Well, I got the motor started all right, the procedure being to retard spark, set throttle, squirt some gas into the priming cup, pull the flywheel through by hand a couple times, then close the knife switch on the battery box and heave for all you are worth on the flywheel. After starting one must lean out the carburetor needle for smooth running, advance the spark and then look for water squirting out the engine exhaust pipe over side showing the water pump to be working. Then take a turn on the main bearing cups, a couple shots on the rod oiler and settle back to enjoy the ride out the creek as the remains of last trip's bait, dead fish mixed with mud and lots of water dance around on the boat bottom from engine vibration. But the smell of salt air and marsh mud and the cry of gulls soon remove concern over the boat bottom shaking loose. And then my friend and helper, though he can't swim a stroke, is known for always getting back in fine shape and with fish, no matter what the local opinion regarding the season may be.
On the way out I began to experiment with the motor by running it up and down rapidly with spark and throttle. Naturally its response was quite dead, even compared with a Model T engine, so I stopped. We dropped anchor in the fishing grounds and during the next hour caught 14 dog sharks up to 2 feet long, assorted small fish and one sizeable sting ray which had to be cut loose. We decided to move to another location and this is where my experimentation caught up with me. The motor started fine and we were cruising on out when suddenly the engine speeded up and the shaft slowly came to a stop. Quickly killing the motor I looked in horror at the stub end of the propeller shaft, a square shaft key on the boat bottom and much bronze powder on the keel. My experimentation with the motor had loosened the shaft in the motor coupling and it merely slid down until it disengaged but not before banging itself up considerably. With much embarrassment the fellow and I rowed considerable distance to a small sandy area, beached the boat and tried to drive the shaft and key back in. We had no luck for it let go again after only a few yards under power. The long pull home was most discouraging and so was facing the owners. I made good by fitting a new key, tapered to wedge in, and made from the tang of an old mill file. However, the shaft never ran quite as true thereafter and had to be repacked frequently.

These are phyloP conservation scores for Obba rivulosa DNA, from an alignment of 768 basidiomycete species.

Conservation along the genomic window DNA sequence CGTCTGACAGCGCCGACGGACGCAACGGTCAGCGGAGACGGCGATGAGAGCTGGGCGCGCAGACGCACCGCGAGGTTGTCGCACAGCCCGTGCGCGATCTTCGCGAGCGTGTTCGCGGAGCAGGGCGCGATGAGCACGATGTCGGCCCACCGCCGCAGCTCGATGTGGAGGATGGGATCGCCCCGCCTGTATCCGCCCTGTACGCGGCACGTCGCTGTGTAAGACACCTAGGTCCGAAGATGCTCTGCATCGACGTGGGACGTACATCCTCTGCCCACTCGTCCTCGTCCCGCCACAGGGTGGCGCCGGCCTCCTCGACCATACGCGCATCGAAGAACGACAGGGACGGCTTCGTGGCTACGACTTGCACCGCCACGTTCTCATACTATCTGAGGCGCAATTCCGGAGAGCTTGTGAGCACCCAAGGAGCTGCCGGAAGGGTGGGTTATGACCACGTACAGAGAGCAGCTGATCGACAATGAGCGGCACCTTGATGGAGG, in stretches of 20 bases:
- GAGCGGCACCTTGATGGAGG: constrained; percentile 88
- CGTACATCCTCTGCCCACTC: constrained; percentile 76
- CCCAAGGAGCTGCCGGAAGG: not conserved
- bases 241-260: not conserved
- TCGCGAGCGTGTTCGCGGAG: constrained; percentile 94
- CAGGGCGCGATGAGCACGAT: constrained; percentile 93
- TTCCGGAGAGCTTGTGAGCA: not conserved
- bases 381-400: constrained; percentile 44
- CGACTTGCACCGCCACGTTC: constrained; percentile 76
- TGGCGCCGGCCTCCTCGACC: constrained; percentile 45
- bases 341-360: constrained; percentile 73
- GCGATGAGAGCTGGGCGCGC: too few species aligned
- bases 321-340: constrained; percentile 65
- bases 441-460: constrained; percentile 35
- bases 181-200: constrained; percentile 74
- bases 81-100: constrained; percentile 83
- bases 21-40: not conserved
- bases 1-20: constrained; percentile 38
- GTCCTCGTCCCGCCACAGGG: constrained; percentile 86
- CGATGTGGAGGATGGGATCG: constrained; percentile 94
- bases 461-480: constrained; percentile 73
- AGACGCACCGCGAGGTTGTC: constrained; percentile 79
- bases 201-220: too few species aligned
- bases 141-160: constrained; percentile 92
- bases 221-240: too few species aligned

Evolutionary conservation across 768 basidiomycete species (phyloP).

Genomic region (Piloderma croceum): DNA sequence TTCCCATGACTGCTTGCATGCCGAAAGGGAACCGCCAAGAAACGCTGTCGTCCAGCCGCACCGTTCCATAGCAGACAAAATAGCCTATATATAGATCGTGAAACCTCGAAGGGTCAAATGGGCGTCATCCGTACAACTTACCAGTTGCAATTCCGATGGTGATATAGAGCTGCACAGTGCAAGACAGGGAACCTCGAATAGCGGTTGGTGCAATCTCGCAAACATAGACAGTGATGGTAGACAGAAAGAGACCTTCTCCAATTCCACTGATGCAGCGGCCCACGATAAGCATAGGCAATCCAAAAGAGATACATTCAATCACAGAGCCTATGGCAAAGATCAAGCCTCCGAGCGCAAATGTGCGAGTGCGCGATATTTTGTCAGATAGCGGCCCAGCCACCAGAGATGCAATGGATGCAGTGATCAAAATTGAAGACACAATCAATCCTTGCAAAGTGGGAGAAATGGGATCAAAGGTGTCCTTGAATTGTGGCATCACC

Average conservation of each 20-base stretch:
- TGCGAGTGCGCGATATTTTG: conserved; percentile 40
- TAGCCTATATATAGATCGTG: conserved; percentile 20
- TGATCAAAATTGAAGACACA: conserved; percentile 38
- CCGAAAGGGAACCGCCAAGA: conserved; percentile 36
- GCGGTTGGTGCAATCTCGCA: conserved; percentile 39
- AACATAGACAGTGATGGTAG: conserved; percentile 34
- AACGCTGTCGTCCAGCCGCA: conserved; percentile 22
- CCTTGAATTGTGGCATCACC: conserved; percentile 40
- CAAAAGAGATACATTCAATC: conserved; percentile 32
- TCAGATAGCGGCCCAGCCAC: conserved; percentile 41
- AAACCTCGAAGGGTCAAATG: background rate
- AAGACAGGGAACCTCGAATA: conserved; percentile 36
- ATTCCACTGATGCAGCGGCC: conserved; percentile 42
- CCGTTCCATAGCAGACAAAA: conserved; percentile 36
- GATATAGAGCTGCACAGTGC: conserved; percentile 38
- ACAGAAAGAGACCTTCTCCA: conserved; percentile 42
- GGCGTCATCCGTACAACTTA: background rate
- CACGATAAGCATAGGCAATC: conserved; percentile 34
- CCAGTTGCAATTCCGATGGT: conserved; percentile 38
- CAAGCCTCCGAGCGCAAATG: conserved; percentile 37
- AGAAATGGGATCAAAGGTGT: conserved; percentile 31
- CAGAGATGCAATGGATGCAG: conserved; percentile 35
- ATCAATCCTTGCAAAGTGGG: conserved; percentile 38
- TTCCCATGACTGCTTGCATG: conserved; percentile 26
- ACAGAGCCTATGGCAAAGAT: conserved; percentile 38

Speaking of our old home plantation, it is named 'Brownsville' and is just east of a place called Nassawadox on the Eastern Shore. The home was built in 18?? and the impression where the slave quarters existed is still visible in the yard. It has been in the Upshur family for generations and has acres of yard with sheep, cows, dogs, cats, chickens, etc., much to my children's delight when we visit. It consists of about 1,000 acres of timber, marsh and cleared fields, the latter being only about one-third of the total. My two elderly aunts and a cousin with three lively boys now hold forth among the antiques in an environment rich with the nostalgia of a past era when this southern American way of life was filled with both dignity and grandeur.